Since communication tools have become more sophisticated, the methods used to localize their output have had to change as well. Not so long ago, localization was most often performed in a written form, e.g. product manuals, user guides and training materials, etc. The internet has provided online help, websites and GUI which created a new ubiquitous domain called multimedia. The most common multimedia materials are flash movies, video clips, sound files, and complex graphics which can all be found in e.g. video games, interactive software, Web applications, DVDs or CD-ROMs.

Traditional localization used to require professional linguists who translated the materials, as well as desktop publishers who formatted the output. However, multimedia localization calls for more sophisticated resources now. It requires experts with additional skills for audio or video adaptation, script translation and professional voice talent recording. Software engineering is also essential. Altogether it requires a combination of linguistic work and in-studio production services which allow training, marketing, educational or commercial audio and video applications, as well as entertainment products.

There are some basic rules of multimedia localization that should be implemented in every project:

I. Pick your format

Before you present any multimedia message, choose the most relevant format from a wide variety of applications, including:

  • 3D Studio Max,
  • Alias,
  • Animated GIFs
  • Direct X,
  • Macromedia Flash,
  • Macromedia Shockwave,
  • Softimage

Once you have decided on your format, you then have to decide whether you want to target your multimedia message at a global audience. If yes, make every attempt to plan the localization process very carefully from the outset i.e. from the very moment when the source files are first being developed.

II. Begin with localization in mind

Presenting a multimedia project to multilingual consumers triggers both technical and cultural challenges. If you start with localization in mind, you can avoid both unexpected increases in costs and frustrating delays.

On the technical side, you may run into issues such as text expansion. This applies to on-screen as well as spoken text. Therefore, it is very important to understand the character sets for different languages and how the synchronization of voice files differs between languages. Consider whether your on-screen buttons accommodate translated text and see how the issues of concatenation and bidirectional scripts are managed.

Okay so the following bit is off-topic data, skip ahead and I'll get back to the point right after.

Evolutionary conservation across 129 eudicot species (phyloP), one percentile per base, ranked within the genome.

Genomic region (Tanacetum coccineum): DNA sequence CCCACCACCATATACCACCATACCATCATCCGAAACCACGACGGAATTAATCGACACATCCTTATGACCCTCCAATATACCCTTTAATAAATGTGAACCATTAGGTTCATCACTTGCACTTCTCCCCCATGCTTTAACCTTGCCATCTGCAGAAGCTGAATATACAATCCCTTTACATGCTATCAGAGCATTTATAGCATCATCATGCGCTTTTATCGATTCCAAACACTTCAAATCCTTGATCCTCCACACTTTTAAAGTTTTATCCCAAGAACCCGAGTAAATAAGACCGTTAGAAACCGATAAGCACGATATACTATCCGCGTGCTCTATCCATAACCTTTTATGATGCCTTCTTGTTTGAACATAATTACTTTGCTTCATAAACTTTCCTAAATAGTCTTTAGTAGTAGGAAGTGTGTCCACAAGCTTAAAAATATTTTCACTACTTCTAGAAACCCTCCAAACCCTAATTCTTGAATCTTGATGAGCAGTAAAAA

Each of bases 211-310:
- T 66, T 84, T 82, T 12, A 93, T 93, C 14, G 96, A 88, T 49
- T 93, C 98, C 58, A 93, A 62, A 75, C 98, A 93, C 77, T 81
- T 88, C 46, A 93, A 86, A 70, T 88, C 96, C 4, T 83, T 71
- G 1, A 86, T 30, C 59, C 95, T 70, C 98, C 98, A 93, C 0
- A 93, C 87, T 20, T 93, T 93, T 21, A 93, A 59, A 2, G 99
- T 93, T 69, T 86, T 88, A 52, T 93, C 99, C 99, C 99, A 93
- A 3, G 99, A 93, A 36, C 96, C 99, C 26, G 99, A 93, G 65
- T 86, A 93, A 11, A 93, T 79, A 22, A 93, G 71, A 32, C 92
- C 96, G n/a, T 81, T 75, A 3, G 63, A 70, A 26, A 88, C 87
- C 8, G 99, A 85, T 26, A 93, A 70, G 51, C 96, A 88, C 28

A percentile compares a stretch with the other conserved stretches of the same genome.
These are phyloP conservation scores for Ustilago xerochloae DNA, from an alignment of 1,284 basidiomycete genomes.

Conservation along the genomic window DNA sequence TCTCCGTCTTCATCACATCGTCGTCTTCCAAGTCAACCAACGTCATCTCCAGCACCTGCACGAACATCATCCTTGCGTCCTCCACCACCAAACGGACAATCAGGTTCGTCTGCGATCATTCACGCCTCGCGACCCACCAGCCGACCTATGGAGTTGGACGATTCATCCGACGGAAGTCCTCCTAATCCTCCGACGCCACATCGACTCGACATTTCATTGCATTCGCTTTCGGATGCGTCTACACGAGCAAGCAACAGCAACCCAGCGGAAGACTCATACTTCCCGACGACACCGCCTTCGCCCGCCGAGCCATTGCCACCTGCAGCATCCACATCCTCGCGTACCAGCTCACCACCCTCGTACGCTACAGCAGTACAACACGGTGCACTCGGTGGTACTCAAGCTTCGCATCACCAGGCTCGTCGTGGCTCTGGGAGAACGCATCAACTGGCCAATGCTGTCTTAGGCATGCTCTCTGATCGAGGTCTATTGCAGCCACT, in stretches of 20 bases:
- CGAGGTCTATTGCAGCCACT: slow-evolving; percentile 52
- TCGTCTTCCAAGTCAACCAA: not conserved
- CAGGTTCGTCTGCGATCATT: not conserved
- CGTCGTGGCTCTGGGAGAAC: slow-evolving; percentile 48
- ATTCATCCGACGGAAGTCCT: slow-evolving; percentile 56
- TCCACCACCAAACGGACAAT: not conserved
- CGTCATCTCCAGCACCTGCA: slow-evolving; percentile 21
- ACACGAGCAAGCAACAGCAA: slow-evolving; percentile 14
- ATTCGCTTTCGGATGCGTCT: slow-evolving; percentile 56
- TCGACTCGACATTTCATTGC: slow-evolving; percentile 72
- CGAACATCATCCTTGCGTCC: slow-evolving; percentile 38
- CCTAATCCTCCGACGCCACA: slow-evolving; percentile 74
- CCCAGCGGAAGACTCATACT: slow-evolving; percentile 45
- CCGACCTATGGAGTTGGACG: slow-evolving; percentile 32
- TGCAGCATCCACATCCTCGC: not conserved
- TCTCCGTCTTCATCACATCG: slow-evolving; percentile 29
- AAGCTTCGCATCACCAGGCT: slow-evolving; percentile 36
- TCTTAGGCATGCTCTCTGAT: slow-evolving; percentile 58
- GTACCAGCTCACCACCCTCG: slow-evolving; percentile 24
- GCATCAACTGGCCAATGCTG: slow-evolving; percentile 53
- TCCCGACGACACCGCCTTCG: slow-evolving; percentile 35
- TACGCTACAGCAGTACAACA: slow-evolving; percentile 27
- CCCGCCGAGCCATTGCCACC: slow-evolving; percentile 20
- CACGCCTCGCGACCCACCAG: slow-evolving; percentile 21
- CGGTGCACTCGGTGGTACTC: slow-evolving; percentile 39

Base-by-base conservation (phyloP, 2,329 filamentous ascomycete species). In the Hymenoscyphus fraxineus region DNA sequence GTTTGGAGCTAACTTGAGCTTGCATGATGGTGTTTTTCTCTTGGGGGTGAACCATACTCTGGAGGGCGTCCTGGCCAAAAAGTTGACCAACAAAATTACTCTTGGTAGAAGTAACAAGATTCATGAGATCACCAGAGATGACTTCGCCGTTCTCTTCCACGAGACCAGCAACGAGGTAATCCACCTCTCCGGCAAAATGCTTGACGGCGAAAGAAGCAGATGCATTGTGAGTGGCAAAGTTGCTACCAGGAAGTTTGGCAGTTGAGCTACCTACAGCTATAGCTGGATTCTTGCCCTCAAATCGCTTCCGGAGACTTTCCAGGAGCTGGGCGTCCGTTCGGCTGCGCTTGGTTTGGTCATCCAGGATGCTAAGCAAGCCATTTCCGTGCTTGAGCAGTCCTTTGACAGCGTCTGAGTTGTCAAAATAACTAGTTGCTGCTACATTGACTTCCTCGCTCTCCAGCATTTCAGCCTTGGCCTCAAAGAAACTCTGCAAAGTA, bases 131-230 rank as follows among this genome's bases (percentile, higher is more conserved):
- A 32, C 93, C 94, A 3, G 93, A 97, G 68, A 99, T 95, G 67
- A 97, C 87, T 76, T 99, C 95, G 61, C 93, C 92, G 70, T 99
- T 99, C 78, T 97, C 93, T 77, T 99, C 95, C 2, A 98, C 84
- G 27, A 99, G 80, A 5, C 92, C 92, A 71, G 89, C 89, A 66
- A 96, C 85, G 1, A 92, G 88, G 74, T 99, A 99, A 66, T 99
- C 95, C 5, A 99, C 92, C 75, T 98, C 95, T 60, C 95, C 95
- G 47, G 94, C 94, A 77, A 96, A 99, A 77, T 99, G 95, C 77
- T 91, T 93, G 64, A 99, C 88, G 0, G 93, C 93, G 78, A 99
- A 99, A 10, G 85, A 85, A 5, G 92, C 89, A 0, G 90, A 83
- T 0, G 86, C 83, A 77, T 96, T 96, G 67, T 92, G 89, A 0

As far as written text is concerned, visual messages may both inspire or upset. Their meanings differ across cultures. For example, a particular image may be acceptable in Europe but it may be totally inappropriate in Asia. You have to be very careful in this respect, as any mistake may result in a big embarrassment or cause significant discredit to your message.

III. How localization gets done

Once you have created your multimedia message in its source language, this is the time when the localization engineer comes to dismantle your source document, keeping an eye on such issues as colour specifications, system fonts, text attributes, navigation and interactive text. Onscreen text is then sent, along with any script, for localization.

To get a valuable stake in your localization project and to avoid downstream delays to the timeline as well as costly studio and engineering re-work, you can forward the translated onscreen and narrative text for in-country approval. Next, the localization engineer places the on-screen text into the localized visual files. Then the team comprising of audio engineers, voice talent and perhaps a linguistic producer, work with the specifics of the source files and produce the localized voice files. The final step for engineers is to spot script errors and broken links plus one last linguistic review to ensure synchronisation and your project is ready for a global launch.

If you follow these steps from the outset in your production cycle, you can be sure that your multimedia message entertains and illuminates every member of its audience.